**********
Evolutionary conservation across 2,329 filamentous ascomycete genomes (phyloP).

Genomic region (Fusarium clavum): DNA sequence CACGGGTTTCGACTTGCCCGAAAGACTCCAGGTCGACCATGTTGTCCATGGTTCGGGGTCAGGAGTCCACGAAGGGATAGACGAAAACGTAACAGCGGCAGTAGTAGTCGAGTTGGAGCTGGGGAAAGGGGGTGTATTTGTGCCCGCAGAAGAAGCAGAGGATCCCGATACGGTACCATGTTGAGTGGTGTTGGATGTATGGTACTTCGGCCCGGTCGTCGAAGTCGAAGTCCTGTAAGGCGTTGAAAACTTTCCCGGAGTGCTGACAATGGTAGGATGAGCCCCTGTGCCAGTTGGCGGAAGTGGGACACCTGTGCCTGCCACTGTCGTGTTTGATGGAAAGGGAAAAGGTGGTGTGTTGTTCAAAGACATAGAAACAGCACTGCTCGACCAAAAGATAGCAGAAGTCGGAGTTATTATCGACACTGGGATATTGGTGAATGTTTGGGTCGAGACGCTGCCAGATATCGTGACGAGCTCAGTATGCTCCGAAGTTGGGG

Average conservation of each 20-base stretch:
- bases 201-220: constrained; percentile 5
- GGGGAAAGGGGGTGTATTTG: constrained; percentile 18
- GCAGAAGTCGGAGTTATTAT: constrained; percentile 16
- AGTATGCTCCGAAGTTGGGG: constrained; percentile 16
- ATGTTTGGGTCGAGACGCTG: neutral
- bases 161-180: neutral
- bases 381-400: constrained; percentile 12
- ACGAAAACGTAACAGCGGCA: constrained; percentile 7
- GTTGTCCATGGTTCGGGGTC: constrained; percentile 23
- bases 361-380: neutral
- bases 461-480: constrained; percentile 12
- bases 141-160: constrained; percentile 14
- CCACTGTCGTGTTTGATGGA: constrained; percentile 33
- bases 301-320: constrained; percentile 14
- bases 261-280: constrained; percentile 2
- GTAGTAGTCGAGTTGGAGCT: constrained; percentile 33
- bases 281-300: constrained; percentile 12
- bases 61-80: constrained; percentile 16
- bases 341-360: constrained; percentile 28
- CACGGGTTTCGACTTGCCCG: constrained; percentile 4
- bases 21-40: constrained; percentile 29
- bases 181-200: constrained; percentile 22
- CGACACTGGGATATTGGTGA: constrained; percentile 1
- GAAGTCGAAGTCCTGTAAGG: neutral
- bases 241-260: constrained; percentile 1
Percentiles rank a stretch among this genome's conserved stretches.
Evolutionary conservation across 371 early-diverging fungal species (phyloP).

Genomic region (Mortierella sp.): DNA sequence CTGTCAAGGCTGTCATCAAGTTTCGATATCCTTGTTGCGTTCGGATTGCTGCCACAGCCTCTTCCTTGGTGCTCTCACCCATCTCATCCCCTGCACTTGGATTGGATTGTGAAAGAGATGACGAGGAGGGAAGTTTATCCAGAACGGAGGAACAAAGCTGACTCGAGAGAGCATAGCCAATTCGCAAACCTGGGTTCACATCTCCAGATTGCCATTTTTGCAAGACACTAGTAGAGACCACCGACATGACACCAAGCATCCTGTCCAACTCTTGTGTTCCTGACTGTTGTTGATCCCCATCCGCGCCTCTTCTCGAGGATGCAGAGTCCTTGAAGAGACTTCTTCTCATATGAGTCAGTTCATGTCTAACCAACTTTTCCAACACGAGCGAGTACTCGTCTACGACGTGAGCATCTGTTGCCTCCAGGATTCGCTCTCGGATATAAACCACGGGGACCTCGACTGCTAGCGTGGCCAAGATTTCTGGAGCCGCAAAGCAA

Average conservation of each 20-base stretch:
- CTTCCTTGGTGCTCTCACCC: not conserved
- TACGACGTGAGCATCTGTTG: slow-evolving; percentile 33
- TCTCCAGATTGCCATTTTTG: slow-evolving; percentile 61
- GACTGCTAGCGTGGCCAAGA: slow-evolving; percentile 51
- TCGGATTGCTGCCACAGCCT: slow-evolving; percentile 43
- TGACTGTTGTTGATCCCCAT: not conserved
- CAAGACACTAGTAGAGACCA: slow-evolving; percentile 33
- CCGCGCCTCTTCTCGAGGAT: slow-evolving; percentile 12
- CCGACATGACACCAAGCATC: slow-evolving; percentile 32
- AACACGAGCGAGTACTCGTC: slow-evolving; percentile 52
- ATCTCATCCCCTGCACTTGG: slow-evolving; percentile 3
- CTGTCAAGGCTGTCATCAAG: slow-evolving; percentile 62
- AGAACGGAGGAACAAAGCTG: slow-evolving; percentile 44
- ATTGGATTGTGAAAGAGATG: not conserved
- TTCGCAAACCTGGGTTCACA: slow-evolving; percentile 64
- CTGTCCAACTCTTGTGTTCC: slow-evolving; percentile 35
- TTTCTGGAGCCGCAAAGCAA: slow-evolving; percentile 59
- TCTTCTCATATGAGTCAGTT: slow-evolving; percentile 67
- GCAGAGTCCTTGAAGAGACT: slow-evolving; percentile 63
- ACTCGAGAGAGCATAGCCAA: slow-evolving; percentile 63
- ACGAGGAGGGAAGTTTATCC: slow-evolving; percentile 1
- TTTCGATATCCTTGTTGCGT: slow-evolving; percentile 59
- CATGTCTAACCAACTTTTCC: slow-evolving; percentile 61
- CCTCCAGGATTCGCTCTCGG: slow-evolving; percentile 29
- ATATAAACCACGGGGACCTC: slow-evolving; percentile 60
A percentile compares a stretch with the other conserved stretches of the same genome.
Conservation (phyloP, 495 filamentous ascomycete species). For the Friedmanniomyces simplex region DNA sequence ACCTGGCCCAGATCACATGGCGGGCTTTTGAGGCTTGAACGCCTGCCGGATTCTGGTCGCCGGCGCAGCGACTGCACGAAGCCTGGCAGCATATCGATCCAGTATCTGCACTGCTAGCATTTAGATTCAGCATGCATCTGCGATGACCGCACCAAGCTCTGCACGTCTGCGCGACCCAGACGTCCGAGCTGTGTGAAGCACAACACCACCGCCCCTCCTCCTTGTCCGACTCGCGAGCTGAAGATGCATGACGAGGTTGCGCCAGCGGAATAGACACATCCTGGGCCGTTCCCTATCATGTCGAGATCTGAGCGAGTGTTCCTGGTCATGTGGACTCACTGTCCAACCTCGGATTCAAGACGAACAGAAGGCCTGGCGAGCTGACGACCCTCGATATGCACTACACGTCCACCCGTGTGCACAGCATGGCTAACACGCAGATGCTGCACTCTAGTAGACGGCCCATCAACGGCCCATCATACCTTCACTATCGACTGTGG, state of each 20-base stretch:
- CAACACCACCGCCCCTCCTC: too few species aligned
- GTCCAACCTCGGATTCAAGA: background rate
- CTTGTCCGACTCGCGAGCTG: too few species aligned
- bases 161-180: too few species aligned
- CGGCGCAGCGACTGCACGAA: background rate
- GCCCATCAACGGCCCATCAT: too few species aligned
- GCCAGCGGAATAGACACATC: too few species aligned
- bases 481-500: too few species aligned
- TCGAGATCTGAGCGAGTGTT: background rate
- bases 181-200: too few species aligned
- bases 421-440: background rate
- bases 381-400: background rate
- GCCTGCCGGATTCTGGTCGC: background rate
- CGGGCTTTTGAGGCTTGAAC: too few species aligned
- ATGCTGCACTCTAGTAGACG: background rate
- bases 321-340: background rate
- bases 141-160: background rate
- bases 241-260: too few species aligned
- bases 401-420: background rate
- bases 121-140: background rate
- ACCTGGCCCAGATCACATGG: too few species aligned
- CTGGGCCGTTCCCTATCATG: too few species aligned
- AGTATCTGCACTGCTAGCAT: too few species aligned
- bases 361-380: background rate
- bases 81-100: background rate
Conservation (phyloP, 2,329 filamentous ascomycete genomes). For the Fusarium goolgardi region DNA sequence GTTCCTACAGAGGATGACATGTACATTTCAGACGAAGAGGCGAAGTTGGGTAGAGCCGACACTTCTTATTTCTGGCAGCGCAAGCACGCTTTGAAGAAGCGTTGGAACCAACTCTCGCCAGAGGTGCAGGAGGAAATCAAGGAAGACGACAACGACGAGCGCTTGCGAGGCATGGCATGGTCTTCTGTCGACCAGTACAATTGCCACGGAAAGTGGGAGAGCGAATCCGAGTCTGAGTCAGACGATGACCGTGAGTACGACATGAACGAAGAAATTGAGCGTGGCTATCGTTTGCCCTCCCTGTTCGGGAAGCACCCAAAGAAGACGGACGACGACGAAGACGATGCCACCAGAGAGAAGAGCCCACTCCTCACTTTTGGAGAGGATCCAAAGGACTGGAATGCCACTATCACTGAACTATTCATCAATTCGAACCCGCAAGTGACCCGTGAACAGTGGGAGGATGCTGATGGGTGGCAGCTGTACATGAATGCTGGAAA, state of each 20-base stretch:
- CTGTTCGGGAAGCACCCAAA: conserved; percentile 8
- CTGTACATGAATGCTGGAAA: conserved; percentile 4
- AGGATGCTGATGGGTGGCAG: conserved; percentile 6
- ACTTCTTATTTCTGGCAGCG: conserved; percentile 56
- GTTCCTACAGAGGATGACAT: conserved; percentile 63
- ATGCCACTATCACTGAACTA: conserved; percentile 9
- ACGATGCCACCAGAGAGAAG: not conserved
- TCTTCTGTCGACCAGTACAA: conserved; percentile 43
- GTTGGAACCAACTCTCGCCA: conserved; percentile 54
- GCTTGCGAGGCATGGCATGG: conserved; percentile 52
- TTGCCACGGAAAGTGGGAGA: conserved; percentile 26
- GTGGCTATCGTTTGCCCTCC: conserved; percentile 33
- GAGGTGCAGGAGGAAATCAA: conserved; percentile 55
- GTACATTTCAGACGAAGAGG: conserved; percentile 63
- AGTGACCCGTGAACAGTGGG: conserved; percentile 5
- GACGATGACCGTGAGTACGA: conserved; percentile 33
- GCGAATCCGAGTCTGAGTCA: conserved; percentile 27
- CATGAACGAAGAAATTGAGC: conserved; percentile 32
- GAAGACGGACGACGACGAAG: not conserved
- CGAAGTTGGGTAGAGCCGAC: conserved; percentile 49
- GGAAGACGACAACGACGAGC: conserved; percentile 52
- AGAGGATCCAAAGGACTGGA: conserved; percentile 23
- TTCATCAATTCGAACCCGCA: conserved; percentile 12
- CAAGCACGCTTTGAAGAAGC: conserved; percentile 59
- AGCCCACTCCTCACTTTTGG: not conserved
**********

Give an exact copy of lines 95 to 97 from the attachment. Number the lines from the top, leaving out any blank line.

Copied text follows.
- GCTTGCGAGGCATGGCATGG: conserved; percentile 52
- TTGCCACGGAAAGTGGGAGA: conserved; percentile 26
- GTGGCTATCGTTTGCCCTCC: conserved; percentile 33